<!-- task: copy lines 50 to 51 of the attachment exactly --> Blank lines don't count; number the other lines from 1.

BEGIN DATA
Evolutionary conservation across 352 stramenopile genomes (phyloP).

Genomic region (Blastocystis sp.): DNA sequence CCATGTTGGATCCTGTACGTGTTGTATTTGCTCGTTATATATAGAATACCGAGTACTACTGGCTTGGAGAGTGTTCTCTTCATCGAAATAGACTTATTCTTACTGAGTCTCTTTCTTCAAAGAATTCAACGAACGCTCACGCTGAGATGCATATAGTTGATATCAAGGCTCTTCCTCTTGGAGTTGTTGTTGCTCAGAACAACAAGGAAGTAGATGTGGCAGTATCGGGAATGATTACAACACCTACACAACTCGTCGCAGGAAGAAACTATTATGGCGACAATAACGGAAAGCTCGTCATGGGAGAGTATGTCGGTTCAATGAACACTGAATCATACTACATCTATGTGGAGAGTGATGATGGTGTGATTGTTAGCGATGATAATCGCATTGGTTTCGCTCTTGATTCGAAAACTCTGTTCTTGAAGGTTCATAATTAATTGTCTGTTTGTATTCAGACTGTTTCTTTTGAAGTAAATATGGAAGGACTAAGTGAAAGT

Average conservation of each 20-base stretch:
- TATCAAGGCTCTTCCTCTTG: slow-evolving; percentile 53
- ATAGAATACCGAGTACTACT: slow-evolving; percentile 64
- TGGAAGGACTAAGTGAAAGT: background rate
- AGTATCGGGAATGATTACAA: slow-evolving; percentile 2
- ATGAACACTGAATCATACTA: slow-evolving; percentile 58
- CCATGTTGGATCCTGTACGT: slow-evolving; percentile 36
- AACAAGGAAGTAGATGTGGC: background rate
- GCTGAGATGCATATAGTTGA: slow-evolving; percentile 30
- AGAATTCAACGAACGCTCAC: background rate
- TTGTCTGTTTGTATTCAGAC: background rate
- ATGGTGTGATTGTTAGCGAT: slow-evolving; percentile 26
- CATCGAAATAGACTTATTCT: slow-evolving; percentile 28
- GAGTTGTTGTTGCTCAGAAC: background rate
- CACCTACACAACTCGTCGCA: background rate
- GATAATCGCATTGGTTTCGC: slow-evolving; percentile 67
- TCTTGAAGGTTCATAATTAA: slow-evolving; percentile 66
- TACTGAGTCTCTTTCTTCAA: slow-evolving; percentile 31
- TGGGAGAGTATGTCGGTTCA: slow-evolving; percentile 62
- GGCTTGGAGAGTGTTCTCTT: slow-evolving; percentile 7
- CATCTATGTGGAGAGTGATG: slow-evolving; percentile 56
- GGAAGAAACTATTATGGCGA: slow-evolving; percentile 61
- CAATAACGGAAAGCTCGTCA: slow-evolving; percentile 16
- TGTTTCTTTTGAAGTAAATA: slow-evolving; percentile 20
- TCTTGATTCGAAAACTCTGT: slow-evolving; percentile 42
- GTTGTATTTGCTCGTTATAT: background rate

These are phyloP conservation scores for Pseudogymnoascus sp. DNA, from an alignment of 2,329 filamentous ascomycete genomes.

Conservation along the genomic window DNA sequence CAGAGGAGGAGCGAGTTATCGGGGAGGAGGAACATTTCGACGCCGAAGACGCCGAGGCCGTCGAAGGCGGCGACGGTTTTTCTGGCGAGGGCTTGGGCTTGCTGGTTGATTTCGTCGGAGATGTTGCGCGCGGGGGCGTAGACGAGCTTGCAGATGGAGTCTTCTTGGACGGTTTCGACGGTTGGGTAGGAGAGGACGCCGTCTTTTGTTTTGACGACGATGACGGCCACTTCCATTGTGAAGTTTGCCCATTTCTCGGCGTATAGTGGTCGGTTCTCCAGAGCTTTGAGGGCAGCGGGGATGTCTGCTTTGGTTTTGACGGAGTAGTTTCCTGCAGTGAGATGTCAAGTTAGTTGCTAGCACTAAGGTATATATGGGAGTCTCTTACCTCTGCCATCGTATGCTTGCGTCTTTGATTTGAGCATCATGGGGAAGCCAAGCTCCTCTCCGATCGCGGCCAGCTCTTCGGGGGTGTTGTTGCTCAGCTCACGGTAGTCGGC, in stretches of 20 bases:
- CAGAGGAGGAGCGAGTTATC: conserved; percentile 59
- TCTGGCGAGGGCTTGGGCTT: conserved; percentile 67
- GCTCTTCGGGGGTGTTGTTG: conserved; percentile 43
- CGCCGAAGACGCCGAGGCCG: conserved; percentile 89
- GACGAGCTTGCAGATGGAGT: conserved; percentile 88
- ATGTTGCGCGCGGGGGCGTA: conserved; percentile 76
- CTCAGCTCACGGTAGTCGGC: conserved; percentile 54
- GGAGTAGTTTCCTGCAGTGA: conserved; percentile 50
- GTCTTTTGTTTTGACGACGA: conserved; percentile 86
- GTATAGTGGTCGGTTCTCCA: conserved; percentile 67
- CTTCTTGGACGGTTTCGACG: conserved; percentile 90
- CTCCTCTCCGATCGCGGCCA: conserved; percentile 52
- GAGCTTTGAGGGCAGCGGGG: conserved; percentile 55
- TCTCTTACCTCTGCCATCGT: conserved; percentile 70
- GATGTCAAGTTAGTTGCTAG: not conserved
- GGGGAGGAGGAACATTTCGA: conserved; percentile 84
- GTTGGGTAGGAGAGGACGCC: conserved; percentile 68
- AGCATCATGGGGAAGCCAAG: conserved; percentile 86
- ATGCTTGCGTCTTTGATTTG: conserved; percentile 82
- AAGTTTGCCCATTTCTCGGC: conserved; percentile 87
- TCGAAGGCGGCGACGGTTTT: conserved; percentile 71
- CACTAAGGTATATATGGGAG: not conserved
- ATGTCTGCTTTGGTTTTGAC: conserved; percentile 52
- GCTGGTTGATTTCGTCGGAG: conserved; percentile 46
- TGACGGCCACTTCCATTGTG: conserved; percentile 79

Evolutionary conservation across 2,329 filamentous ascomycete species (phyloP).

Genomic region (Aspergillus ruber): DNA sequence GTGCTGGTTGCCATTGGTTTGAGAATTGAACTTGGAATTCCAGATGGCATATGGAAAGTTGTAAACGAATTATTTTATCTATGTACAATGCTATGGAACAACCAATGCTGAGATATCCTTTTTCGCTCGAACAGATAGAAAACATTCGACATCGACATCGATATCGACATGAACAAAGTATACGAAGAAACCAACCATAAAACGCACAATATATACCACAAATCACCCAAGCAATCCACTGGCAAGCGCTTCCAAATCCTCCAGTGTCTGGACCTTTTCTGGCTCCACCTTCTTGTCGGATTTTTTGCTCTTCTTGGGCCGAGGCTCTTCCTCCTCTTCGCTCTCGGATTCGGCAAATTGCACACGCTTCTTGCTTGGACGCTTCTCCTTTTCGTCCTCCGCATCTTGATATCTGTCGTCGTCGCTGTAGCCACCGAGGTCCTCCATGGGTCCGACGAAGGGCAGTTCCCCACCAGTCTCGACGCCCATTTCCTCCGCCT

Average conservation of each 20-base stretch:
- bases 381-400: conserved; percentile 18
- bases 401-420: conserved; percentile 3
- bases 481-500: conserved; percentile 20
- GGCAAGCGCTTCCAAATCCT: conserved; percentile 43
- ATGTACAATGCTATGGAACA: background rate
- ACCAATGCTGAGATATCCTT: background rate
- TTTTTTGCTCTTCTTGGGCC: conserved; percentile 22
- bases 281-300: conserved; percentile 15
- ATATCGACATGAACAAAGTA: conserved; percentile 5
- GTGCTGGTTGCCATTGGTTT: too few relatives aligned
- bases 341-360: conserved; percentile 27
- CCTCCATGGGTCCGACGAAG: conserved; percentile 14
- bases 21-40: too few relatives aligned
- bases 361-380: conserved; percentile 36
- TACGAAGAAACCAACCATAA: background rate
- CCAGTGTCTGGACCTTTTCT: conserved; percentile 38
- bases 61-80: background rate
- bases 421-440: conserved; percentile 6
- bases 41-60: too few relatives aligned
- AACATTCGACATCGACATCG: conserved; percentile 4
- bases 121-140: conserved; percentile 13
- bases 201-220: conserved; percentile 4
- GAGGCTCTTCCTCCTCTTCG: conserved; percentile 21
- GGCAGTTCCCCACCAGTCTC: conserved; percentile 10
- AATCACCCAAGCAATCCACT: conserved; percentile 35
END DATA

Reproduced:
- AAGTTTGCCCATTTCTCGGC: conserved; percentile 87
- TCGAAGGCGGCGACGGTTTT: conserved; percentile 71